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Southeast Asia in the WTO

Razeen Sally

Publication Year: 2004

In this large-scale ISEAS study, Razeen Sally looks at Southeast Asia in the World Trade Organization, against the background of national trade policy trends post-Asian crisis, sluggish ASEAN economic integration, and the recent high-speed proliferation of bilateral and regional trade negotiations. ASEAN co-operation in the WTO has broken down, with little prospect of revival. Nevertheless, Sally argues forcefully that Southeast Asia needs a liberal, rules-based multilateral trading system; and that the WTO needs active Southeast Asian participation. ASEAN countries should forge multiple coalitions, revolving around the United States and China, to restore workability and purpose to a lame, crisis-ravaged WTO. This would provide headwind for what matters most: unilateral (national) trade-and-investment liberalization and pro-competitive regulatory reforms to revive and enhance policy competitiveness in the region.

Published by: Institute of Southeast Asian Studies

Title Page, Copyright Page

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About the Author

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pp. vi-

Razeen Sally is Senior Lecturer in International Political Economy at the London School of Economics and Political Science, where he has taught since 1993, and was head of its International Trade Policy Unit. He is Visiting Professor at the Institut D’Etudes...

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1. Background

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pp. 1-14

Trade policy is back on the radar screen in Southeast Asia, having been overshadowed by monetary and financial matters since the Asian crisis. This is due primarily to the New Regionalism, the proliferation of initiatives to form free trade agreements (FTAs) in...

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2. Singapore and WTO

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pp. 15-27

Singapore, after Hong Kong, has the world’s most liberal trade policies. It is a free port, with zero tariffs on 99.9 per cent of imports (tariffs being applied only on alcohol) and hardly any non-tariff barriers on trade in goods (Table I). There are no restrictions on...

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3. Malaysia and WTO

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pp. 29-41

Malaysia has long had relatively liberal trade policies by developing country standards, indeed more markedly so since further trade and investment liberalization from the mid-1980s. It is one of the twenty most globalized economies in the world: trade accounts for...

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4. Thailand and WTO

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pp. 43-53

Thailand retains relatively high protection by the standards of other ASEAN-5 countries, despite trade and investment liberalization in the 1980s and 1990s. Its average applied tariff is approximately 16 per cent — almost twice as high as that for...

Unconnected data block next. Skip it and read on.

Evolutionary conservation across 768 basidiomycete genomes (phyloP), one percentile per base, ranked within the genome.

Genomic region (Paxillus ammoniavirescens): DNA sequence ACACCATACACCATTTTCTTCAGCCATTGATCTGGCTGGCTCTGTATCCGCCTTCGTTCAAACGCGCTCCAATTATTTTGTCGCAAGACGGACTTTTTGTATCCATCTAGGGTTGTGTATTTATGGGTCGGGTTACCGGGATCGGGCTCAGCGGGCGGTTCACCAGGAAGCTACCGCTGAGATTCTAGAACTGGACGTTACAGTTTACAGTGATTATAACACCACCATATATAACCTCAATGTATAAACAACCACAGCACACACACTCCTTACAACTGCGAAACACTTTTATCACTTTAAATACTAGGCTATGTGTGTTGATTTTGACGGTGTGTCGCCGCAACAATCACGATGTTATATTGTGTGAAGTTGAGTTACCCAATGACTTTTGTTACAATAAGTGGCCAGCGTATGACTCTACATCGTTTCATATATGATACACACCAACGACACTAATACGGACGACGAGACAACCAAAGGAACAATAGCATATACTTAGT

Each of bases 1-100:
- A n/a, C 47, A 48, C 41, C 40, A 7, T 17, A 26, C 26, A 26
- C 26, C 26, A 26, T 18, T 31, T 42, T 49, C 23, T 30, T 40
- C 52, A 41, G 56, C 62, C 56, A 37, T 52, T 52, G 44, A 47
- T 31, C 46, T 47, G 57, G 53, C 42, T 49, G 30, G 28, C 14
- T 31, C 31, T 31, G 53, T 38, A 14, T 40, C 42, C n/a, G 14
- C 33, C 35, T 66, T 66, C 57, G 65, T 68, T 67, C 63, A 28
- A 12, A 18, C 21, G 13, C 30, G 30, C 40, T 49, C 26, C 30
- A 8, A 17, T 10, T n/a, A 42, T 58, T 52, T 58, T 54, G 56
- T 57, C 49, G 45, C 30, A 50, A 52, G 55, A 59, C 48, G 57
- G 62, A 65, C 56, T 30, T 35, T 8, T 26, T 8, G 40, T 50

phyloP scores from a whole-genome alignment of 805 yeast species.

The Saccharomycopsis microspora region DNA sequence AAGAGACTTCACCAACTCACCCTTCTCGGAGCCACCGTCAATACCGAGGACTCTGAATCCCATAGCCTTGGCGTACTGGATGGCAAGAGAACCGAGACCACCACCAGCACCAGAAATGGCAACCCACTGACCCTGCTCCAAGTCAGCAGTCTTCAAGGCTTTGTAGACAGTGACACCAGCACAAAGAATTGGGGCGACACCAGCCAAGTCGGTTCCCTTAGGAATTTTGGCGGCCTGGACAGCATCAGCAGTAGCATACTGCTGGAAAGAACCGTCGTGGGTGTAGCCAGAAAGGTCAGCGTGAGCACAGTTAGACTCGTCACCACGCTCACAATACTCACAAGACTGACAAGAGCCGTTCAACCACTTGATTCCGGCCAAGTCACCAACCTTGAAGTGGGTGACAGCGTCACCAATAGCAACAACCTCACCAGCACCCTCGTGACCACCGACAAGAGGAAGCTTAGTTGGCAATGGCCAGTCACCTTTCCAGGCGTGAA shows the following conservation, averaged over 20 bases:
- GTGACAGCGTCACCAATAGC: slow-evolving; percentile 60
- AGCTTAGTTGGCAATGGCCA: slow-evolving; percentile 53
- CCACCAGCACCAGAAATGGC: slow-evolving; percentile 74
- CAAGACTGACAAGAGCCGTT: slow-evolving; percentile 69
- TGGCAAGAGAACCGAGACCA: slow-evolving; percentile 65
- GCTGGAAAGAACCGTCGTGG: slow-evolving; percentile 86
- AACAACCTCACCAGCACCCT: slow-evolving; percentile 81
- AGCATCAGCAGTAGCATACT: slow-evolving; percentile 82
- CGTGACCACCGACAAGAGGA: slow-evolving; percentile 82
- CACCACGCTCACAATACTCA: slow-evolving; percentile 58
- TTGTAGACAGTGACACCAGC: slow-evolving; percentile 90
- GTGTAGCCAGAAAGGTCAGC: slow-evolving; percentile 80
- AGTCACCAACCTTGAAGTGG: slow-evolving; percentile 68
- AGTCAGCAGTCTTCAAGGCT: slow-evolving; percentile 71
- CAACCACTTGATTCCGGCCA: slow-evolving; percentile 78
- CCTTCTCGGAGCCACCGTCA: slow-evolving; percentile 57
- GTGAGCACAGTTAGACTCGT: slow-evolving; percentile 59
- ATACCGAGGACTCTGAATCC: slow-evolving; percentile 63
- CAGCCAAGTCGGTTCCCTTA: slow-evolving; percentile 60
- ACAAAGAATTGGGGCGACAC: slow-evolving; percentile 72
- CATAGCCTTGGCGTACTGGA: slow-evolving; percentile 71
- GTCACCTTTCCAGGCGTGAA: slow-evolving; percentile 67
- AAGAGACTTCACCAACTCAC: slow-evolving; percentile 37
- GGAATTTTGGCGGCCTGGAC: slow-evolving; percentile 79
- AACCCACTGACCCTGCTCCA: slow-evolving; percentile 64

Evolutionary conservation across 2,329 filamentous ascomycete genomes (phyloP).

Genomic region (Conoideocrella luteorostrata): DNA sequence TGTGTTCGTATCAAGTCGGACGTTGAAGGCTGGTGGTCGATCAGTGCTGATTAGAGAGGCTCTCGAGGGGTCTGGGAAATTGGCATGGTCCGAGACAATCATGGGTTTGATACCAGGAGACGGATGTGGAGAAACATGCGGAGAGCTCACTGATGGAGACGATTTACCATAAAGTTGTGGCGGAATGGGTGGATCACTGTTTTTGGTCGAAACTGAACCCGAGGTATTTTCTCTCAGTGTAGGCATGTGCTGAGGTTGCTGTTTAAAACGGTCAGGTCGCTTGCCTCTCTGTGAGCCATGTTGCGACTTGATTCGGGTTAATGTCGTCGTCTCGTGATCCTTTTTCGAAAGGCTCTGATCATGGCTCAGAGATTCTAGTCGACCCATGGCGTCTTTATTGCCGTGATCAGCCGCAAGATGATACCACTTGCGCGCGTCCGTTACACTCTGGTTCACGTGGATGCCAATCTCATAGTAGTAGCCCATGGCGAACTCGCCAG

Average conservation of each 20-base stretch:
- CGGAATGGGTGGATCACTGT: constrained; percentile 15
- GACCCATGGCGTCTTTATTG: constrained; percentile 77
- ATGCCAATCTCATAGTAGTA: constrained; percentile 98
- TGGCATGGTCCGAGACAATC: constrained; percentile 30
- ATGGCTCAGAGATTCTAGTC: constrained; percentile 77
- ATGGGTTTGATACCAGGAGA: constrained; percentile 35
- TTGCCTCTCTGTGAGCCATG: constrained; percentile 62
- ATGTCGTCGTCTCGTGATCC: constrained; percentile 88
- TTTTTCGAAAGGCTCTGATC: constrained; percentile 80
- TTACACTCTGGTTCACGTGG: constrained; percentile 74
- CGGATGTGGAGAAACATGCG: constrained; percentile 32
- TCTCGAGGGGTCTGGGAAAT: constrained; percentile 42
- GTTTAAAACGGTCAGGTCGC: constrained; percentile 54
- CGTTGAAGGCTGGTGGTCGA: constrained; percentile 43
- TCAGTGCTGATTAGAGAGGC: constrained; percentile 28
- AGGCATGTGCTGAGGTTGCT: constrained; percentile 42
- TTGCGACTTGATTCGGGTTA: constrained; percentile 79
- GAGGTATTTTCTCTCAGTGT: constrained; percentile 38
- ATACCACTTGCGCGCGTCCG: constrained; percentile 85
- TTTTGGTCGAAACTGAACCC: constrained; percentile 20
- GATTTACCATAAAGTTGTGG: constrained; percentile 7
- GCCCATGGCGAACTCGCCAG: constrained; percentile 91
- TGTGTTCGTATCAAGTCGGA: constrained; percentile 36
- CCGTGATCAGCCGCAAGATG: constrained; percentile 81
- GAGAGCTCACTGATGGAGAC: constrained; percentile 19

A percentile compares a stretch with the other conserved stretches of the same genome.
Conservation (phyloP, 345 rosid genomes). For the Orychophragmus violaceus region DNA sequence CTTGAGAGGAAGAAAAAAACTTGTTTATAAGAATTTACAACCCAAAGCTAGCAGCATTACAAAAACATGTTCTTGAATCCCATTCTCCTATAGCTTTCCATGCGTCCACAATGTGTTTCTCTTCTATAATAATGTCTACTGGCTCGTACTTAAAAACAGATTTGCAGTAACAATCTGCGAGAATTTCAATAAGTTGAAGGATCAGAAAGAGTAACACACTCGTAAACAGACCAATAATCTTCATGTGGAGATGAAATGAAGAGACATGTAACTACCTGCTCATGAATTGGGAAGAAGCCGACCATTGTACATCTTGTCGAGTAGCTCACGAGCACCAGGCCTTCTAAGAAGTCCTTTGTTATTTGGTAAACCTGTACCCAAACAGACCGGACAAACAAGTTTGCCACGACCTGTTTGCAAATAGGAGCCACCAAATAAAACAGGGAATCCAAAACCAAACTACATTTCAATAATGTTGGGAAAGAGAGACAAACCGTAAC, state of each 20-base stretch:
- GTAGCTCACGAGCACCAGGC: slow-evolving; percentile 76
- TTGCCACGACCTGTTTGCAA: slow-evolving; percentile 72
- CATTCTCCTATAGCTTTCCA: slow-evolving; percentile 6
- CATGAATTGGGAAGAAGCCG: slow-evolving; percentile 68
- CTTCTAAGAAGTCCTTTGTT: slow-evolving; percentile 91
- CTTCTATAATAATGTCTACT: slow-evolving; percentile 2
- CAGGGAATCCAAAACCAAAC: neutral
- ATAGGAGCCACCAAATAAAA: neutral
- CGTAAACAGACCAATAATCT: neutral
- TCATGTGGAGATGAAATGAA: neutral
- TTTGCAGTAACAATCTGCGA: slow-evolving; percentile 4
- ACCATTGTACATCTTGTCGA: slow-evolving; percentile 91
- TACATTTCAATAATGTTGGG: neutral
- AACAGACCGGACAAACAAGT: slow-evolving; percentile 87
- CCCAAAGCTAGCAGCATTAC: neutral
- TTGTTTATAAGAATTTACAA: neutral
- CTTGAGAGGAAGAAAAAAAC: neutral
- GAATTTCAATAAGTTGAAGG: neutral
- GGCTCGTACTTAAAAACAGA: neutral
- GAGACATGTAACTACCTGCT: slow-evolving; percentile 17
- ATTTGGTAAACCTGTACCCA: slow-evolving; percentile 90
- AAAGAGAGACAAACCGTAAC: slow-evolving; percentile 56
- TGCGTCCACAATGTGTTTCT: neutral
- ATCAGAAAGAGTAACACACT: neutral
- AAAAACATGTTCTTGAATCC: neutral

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5. Indonesia and WTO

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pp. 55-65

Indonesia has had a rolling programme of trade and investment liberalization since the late 1980s. By developing country standards, its trade policies have swung from high protection to openness in a comparatively short period. Its average unweighted...

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6. The Philippines and WTO

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pp. 67-75

The Philippines is a late liberalizer by Southeast and East Asian standards. Protection persisted under the Marcos regime; and attempts at liberalization by the Aquino administration in the 1980s were half-hearted and piecemeal. Only with the Ramos...

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7. Other ASEAN Countries and WTO

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pp. 77-79

Myanmar, a founding member of the GATT and the WTO, is almost totally inactive. Its small mission in Geneva seems to concentrate on other international organizations in town while neglecting the WTO. There has been no Trade Policy Review...

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8. Southeast Asia’s Future in the WTO

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pp. 81-91

The ASEAN-5 are bowling alone with different degrees of effectiveness in the WTO. Participation in the WTO is more effective than it is for the bulk of developing countries, but with big differences among the ASEAN-5. Chief among the factors...

Tables

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pp. 93-95

Selected References

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pp. 97-98


E-ISBN-13: 9789812307019
Print-ISBN-13: 9789812302687

Page Count: 98
Publication Year: 2004

Edition: 1

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Subject Headings

  • Southeast Asia -- Foreign economic relations.
  • Southeast Asia -- Commercial policy.
  • Free trade -- Southeast Asia.
  • World Trade Organization.
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